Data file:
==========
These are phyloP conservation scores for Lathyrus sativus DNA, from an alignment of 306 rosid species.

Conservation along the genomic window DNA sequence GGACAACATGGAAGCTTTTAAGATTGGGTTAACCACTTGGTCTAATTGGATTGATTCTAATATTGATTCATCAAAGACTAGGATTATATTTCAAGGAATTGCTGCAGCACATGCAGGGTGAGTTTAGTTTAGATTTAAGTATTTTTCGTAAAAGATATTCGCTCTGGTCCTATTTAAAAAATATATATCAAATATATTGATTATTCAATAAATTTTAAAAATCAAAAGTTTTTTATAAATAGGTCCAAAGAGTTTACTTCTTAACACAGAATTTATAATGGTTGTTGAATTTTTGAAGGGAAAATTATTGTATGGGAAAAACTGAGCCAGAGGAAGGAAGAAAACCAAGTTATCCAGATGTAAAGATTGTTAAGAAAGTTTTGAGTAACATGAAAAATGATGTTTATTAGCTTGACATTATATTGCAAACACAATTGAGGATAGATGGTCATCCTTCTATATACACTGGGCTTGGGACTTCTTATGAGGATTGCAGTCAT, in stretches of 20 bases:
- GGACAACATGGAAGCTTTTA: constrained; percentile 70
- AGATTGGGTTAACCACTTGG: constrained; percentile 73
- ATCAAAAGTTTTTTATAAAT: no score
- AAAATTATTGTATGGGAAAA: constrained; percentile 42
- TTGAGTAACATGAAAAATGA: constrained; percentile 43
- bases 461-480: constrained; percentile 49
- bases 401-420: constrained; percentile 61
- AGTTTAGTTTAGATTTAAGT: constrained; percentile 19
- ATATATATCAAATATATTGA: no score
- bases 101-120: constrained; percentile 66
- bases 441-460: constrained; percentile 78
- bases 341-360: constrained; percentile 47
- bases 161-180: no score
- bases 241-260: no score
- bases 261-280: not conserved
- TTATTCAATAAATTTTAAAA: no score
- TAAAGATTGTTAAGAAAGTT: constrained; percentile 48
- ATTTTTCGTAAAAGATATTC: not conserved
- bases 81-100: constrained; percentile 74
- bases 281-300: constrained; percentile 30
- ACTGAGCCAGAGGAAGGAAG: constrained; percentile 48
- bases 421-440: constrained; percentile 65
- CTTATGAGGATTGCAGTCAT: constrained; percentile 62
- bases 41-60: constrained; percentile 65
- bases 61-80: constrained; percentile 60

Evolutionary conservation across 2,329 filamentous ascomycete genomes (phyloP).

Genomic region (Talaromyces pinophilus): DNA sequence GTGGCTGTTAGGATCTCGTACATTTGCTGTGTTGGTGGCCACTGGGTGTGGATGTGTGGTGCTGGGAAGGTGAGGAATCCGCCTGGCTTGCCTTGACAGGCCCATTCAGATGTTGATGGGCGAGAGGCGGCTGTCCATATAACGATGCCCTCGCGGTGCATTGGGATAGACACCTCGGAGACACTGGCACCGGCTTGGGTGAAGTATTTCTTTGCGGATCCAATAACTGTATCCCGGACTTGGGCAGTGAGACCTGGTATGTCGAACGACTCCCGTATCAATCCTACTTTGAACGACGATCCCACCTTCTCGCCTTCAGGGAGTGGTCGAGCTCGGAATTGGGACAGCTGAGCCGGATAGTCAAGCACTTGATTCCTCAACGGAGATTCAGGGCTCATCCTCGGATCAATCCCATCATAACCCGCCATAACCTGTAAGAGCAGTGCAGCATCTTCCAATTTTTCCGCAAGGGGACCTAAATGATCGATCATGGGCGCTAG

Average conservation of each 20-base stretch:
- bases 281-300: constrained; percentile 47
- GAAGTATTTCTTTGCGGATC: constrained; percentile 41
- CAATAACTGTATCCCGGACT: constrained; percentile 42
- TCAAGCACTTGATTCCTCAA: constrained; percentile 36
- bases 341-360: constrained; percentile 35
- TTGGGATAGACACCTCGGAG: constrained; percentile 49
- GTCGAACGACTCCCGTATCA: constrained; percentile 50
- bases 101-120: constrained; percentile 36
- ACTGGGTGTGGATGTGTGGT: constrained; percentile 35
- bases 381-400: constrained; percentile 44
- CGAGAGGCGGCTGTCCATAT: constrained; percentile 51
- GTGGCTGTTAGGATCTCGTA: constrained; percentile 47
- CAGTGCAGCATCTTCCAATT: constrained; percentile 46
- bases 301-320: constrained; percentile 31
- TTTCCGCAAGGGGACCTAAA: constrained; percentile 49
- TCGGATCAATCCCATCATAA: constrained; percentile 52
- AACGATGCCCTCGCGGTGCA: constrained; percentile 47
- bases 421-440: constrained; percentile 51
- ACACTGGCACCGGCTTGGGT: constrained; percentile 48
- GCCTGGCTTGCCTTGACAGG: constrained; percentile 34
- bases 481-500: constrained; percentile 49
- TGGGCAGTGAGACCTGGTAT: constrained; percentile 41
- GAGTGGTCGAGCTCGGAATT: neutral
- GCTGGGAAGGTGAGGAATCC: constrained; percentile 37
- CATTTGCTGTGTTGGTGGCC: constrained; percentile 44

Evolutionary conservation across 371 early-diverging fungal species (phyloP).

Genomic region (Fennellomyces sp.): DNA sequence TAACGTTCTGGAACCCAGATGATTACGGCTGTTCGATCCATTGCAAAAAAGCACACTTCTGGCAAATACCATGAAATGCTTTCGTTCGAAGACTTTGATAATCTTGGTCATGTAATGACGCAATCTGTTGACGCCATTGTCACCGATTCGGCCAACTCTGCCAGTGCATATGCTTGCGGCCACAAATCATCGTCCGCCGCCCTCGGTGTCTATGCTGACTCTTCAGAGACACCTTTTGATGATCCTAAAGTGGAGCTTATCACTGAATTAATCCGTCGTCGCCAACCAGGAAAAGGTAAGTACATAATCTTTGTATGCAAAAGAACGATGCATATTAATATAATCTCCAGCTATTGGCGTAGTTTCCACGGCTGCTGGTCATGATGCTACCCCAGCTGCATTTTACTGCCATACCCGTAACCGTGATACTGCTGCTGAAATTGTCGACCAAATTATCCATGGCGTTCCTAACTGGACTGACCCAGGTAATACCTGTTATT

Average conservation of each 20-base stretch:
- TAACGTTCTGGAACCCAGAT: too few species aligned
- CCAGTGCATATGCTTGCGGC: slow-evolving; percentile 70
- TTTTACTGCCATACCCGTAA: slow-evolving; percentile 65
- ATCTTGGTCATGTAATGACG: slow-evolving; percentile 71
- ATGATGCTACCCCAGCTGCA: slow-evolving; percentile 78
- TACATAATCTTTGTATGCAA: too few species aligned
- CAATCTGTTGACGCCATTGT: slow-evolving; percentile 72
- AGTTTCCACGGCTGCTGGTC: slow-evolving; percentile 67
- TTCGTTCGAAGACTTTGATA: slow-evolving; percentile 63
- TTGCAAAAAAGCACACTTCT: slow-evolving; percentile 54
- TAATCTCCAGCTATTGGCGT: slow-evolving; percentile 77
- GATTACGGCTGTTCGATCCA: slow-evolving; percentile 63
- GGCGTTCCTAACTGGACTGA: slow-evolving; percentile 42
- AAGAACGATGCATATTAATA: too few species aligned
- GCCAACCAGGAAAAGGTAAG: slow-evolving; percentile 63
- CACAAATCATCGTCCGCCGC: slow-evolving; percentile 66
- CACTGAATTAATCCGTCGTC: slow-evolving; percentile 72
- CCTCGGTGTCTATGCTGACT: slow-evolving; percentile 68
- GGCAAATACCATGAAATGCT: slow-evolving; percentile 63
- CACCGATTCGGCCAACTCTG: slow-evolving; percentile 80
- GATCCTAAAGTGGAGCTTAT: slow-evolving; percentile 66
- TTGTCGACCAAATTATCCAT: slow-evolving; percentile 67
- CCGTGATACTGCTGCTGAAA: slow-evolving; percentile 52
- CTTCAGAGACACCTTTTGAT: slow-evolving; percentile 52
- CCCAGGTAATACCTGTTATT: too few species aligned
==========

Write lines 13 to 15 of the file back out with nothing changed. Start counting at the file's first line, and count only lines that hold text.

- bases 441-460: constrained; percentile 78
- bases 341-360: constrained; percentile 47
- bases 161-180: no score